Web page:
Trainer Robert Dunn, who operates stables in South Auckland and North Canterbury, has been fined $7000 after three horses trained there returned positive swabs to banned substance caffeine.
Dunn’s son, John, who manages the Woodend Beach stable north of Christchurch, and in charge of the horses in question at the two-day Nelson meeting last June, was also fined $7000.
The horses – Billy Badger, Hayden’s Meddle and Rishi – returned four positive swabs between them and were disqualified from their four wins.
Billy Badger won on both days, including the Nelson Winter Cup at the second meeting.
Rishi, since sold and exported to Australia, was trained by Craig and Aimee Edmonds, the father and sister of John Dunn’s wife, Jenna, but was under an official horse movement to Robert Dunn for the meeting.
The Racing Integrity Unit (RIU) did not charge the Dunns until February after an investigation lasting the best part of eight months.
According to the official Judicial Control Authority summation of the case, the RIU thoroughly investigated the possibility that the Dunns’ horses were ‘nobbled’ by an outside party.
Ultimately, no evidence was found to support this.
Dunn had previously told the RIU he believed the animals were likely given the caffeine intentionally by an external source.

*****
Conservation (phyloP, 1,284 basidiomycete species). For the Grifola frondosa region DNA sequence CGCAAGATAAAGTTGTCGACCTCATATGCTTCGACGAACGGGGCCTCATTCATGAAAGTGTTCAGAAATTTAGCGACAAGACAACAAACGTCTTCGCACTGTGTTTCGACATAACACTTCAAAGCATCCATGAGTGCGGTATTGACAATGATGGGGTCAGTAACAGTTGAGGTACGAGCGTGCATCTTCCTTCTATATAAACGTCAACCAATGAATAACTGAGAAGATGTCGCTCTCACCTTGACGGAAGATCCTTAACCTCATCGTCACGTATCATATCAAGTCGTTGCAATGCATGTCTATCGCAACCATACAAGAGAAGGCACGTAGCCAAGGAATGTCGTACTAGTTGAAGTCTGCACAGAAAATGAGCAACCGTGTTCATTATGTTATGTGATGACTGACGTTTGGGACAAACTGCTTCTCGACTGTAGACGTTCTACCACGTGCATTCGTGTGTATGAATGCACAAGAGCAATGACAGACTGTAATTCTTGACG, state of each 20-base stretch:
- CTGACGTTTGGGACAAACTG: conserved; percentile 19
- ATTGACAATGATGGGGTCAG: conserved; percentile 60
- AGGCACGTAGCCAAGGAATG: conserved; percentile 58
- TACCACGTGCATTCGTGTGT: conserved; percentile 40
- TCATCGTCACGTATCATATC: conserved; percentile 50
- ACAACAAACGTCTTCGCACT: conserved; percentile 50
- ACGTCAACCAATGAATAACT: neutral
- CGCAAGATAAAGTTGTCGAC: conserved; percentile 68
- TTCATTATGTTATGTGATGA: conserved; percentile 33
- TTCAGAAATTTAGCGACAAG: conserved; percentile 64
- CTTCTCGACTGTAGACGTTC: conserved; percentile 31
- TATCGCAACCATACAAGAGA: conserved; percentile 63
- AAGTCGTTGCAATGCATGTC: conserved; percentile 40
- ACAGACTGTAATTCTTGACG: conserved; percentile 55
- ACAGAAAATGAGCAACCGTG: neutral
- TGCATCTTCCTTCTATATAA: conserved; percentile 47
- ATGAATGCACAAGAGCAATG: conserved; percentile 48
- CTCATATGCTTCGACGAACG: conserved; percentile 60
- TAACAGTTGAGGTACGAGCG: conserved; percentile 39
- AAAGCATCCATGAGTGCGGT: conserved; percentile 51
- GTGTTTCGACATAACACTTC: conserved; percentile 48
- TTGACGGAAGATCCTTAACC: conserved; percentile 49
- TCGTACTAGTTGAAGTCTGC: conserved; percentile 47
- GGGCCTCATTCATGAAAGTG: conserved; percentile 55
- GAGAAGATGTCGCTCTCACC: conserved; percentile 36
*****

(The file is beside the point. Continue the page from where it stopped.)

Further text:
Stuff understood names were provided to RIU investigators, but RIU general manager Mike Godber has previously refused to confirm this or whether those people had been investigated.
Caffeine is an easy drug to detect, so is not widely used to enhance performance in racing. It can be administered as simply as through feed contamination.
Once charged, the Dunns both pled guilty to four charges each of presenting a horse to race not free of a prohibited substance.
The RIU sought a total fine of $4000 for the offending, but the JCA deemed that figure to be manifestly light and opted for $14,000, split evenly between the father and son.
Recent fines issued to Kevin Townley, Richard Brosnan, Bruce Negus and the Edmonds for breaches of the same charge were factored in to the sentencing judgement.
The RIU did not seek costs in relation to the eight-month investigation, which the JCA called “a generous position to adopt”, but they themselves issued $1000 in costs, split between the Dunns.
Horses promoted to victories as a result of the disqualifications were Ace High, Mongolian Hero, Boults On Fire and Terrier.
Dunn is one of the most successful trainers in New Zealand harness racing and the stable is well-known throughout Australasia.
His sons, Dexter and John, are successful drivers.
Dunn has run afoul of prohibited substances rules three times previously. His trainer’s licence was suspended for six months after he presented two horses with prohibited substances in Australia in 1992.
He was fined $500 after another horse was found with elevated TCO2 [total carbon dioxide] levels at the Westport Trotting Club in 2004.
He was also fined $3000, and son John $1500, in 2017 for instructing employee Craig Smith to be in possession of a prohibited substance, ketoprofen, at a Forbury Park meeting in June 2016.